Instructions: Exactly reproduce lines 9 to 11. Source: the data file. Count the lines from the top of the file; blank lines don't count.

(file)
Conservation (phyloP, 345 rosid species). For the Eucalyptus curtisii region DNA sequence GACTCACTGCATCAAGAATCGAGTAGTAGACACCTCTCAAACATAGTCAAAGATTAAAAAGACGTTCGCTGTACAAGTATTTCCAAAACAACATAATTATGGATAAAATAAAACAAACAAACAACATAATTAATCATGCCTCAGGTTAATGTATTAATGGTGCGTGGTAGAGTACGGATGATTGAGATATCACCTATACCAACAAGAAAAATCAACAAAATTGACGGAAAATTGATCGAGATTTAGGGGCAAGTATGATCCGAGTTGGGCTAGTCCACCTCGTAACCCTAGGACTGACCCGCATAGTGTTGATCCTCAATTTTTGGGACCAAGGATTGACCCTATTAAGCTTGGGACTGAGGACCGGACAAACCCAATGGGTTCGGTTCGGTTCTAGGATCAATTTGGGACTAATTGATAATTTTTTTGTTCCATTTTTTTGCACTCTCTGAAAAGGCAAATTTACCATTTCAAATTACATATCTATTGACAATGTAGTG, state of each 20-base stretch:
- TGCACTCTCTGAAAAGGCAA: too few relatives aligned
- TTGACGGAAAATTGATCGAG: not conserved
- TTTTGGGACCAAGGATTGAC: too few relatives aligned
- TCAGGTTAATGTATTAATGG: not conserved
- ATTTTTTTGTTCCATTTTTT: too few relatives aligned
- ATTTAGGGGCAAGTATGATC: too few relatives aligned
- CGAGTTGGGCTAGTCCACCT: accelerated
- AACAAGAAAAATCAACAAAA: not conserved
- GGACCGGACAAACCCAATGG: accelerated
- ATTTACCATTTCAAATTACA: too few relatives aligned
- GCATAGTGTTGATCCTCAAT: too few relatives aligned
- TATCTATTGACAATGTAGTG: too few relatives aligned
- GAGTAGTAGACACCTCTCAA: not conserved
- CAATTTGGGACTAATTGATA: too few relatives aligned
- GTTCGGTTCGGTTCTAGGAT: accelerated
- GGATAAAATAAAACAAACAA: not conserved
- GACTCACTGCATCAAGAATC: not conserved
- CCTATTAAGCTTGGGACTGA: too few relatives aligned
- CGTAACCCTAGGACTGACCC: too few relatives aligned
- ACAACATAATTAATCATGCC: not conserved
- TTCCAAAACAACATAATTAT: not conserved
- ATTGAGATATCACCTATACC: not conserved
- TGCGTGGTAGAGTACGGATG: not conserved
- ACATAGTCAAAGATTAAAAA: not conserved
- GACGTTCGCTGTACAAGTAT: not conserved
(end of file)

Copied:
- AACAAGAAAAATCAACAAAA: not conserved
- GGACCGGACAAACCCAATGG: accelerated
- ATTTACCATTTCAAATTACA: too few relatives aligned